April '19

For the Business of Apparel Decorating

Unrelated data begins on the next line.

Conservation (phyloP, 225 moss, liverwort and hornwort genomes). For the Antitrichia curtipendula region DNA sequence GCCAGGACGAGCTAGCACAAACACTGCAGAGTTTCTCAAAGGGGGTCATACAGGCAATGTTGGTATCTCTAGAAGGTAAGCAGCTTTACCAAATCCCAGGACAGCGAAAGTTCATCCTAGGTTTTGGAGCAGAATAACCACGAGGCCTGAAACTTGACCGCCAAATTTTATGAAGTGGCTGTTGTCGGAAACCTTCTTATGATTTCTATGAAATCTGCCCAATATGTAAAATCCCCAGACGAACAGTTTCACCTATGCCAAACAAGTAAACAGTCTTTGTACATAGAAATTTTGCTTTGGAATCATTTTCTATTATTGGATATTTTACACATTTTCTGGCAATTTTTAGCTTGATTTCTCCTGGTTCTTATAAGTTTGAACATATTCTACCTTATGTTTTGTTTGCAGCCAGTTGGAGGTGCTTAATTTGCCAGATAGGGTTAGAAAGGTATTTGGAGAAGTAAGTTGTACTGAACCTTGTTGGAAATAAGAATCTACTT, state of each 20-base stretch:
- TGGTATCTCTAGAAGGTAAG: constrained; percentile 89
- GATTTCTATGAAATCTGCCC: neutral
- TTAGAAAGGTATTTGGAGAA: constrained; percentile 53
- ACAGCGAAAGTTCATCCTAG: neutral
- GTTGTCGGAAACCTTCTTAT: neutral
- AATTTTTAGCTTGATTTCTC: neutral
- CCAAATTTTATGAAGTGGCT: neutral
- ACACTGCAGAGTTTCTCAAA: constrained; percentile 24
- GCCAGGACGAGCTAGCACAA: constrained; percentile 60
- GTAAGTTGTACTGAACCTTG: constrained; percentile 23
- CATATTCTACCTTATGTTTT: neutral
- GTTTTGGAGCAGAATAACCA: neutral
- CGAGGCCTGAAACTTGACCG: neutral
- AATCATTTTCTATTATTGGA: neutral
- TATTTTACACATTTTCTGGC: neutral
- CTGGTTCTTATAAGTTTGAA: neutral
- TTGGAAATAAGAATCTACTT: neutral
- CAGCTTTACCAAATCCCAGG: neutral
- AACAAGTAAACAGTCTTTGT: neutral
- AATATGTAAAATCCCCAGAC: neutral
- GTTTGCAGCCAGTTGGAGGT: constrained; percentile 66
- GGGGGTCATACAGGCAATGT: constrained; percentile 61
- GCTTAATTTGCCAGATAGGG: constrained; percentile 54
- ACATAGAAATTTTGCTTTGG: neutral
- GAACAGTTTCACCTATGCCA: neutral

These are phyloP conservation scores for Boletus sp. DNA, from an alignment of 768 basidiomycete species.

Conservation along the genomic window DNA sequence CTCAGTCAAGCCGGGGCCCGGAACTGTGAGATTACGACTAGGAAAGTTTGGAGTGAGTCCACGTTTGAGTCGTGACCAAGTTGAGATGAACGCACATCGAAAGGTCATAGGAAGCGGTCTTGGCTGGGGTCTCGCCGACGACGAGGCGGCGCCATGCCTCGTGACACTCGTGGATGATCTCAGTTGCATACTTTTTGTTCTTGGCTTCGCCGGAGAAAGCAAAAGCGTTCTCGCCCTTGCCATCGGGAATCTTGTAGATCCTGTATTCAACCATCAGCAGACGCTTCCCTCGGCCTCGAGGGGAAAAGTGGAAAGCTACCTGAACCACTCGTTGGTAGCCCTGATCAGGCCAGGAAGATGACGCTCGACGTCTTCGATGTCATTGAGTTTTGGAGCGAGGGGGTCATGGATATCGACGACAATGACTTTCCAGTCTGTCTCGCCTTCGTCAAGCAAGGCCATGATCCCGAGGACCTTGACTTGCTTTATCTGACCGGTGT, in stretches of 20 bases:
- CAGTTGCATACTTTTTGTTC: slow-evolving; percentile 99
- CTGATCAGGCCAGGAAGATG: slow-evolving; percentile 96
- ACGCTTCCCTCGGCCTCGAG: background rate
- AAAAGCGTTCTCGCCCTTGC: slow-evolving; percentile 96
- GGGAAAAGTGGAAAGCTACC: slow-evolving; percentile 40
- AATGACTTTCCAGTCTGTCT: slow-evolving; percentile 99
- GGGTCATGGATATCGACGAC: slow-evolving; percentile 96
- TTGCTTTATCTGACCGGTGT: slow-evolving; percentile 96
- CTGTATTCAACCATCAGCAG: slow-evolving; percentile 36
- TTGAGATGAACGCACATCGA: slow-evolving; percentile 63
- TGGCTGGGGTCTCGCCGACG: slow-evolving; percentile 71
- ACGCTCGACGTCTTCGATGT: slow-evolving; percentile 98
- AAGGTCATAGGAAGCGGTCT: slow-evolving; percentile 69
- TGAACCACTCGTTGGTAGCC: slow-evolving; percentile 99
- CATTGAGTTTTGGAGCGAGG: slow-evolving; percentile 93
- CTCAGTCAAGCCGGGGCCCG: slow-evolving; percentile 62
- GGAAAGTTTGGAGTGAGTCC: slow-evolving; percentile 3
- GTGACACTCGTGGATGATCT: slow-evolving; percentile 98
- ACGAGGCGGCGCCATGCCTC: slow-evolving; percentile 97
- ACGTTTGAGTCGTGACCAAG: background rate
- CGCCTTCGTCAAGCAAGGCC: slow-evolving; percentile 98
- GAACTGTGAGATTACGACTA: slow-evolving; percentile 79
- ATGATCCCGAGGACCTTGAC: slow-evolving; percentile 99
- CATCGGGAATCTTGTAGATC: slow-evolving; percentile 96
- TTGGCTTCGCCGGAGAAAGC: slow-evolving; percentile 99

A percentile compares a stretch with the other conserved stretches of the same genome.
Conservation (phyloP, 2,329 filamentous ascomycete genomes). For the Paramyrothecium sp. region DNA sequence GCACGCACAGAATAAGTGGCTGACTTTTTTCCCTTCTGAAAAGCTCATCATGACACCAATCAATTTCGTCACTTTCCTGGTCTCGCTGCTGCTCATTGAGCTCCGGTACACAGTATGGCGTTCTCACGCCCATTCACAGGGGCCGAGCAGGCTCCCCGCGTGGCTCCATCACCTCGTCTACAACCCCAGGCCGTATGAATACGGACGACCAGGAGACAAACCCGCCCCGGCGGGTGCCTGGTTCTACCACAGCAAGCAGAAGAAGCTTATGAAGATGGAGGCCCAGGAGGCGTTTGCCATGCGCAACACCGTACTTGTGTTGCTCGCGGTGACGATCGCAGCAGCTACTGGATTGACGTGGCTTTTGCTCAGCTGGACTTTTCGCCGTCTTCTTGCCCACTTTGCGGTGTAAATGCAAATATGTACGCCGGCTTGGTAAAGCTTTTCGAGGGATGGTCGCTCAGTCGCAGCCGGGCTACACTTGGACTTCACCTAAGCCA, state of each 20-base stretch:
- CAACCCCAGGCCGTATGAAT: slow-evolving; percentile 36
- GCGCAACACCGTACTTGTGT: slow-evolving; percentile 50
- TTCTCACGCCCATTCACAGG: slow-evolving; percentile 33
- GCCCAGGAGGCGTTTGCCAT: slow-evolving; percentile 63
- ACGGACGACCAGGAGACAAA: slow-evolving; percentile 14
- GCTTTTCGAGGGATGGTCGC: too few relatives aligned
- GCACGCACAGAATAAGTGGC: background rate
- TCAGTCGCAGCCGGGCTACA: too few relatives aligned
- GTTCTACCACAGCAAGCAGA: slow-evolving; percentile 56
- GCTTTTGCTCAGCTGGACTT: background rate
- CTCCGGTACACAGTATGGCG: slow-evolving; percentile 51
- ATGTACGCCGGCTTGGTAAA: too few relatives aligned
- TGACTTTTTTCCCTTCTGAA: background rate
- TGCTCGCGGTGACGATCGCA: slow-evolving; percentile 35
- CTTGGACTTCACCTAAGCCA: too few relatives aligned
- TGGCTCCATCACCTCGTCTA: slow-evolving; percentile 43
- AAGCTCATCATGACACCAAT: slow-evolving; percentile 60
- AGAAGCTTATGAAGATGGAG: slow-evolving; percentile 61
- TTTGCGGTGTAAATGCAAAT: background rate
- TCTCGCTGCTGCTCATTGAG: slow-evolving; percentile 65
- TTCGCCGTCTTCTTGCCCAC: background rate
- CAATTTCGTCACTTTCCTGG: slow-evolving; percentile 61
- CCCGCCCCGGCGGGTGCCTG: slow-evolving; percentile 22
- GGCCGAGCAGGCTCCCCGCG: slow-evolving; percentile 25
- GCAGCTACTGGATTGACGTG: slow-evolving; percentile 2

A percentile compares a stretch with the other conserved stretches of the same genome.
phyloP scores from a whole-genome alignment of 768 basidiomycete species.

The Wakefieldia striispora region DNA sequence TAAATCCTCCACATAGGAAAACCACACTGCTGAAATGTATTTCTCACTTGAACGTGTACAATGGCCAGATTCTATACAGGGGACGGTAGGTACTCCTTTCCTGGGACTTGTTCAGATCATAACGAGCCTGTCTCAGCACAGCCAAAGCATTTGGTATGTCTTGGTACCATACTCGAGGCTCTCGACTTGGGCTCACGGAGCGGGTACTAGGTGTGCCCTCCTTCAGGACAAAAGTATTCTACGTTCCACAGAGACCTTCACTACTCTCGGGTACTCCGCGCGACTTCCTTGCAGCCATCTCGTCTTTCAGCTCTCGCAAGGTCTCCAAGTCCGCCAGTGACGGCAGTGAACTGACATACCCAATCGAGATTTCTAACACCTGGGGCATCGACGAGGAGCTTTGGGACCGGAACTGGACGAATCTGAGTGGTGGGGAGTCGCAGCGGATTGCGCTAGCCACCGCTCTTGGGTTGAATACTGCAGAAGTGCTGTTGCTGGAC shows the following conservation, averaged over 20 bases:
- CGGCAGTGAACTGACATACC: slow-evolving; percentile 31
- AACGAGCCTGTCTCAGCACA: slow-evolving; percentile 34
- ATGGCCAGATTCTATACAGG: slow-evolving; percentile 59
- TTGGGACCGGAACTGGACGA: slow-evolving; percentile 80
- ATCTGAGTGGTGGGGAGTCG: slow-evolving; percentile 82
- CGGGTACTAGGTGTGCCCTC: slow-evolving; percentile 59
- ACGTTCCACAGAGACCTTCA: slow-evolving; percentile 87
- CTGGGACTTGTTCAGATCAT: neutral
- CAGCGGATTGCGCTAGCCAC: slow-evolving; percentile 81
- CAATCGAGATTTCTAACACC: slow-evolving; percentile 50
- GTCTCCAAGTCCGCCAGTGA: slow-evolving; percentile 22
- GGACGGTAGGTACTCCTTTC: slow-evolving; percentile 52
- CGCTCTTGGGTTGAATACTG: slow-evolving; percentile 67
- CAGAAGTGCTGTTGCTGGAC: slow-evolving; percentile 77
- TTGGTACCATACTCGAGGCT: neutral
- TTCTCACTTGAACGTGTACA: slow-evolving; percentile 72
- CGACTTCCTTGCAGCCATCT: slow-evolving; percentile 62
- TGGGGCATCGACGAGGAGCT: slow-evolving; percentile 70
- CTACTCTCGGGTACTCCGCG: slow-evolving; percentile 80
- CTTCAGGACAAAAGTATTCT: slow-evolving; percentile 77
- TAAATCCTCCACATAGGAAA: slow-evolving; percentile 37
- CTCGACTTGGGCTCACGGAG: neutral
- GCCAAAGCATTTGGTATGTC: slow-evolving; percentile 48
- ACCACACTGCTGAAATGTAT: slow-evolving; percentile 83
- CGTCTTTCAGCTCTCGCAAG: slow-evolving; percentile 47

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important buying decisions for companies, and factors ethicality and value into those choices. Stevens notes that decorators can stay ahead of the curve by paying attention to this gen- erational shift. "With 85 percent of Millennials reporting that they buy 'responsible products whenever possible' (Cone Communications, 2017), it makes a compelling case for being ready for the new, more educated consumers coming of age in the years to come," she adds. FINDING A NICHE With a few elevator pitches and inspiration in their arsenal, a producer will still want to ensure they're offering eco products to the right cus- tomers since these messages and trends won't necessarily be a priority for all their clients. Ste- vens suggests any shop interested in bumping up their eco business start by adding that cate- gory to their lineup. "Being proactive is vital to growing this portion of your business, says Ste- vens. "The most effective way to create demand is to present eco-options to your customers." Moreover, even if a shop has a large stack of clients throughout the country, Brumer stresses that starting at home is also a good strategy for entering the eco-market. "We have found that local businesses are often your best allies," he says. "For example, breweries, restaurants, ac- tivist groups, and even tech companies have an interest in eco apparel." Looking to these niches as a springboard is a great way to get a producer on the path of building up a stack of eco-conscious clients, Brumer suggests. Newman also says that the trend is gaining more momentum, so a shop may find more interested customers than it may have before. "From our statistics, we have 60 percent of consumers (saying) they have purchased or consider purchasing eco-friendly apparel," Newman adds. Since it's more of a specialized category, eco-conscious apparel won't necessarily be an instant revenue generator for shops. It will take some foundational work to source and sell properly. However, with some careful re- search into suppliers and manufacturers, an open ear to what eco-conscious customers are interested in, and the willingness to bring in new products, this category can not only di- versify a shop's offerings, but position them as a forward-thinking business interested in working with clients from a wide swath of categories. PW ECO-CONSCIOUS APPAREL CERTIFIABLY YOURS CERTIFICATIONS TO LOOK FOR FROM ECO-CONSCIOUS APPAREL BRANDS There are a myriad of organizations spearheading sustainability and eco- logical initiatives but here are a few to keep in mind when it comes to apparel. Global Organic Textile Standard (GOTS): This international organiza- tion upholds a detailed processing standard for textiles made from organic fibers, including cotton. Global Recycle Standard (GRS): The GRS is an international, voluntary, standard that sets requirements for third-party certification of recycled con- tent, as well as social and environmen- tal practices and chemical restrictions. Sustainable Apparel Coalition (SAC): The SAC features a consortium of retailers, brands, and suppliers, in the apparel, textile, and footwear industries. Oregon Tilth: This non-profit organi- zation focuses on supporting and advo- cating organic food and farming. 6 2 P R I N T W E A R A P R I L 2 0 1 9 continued from page 45 Left: Many large-scale apparel manufacturers are pursuing ecologically-sound methods of production like using biomass as an energy source. (Image courtesy Hanes) Right: Amongst other niches and demographics, shops can look to millennials as a growing sector interested in eco-conscious garments. (Image courtesy Hanes)

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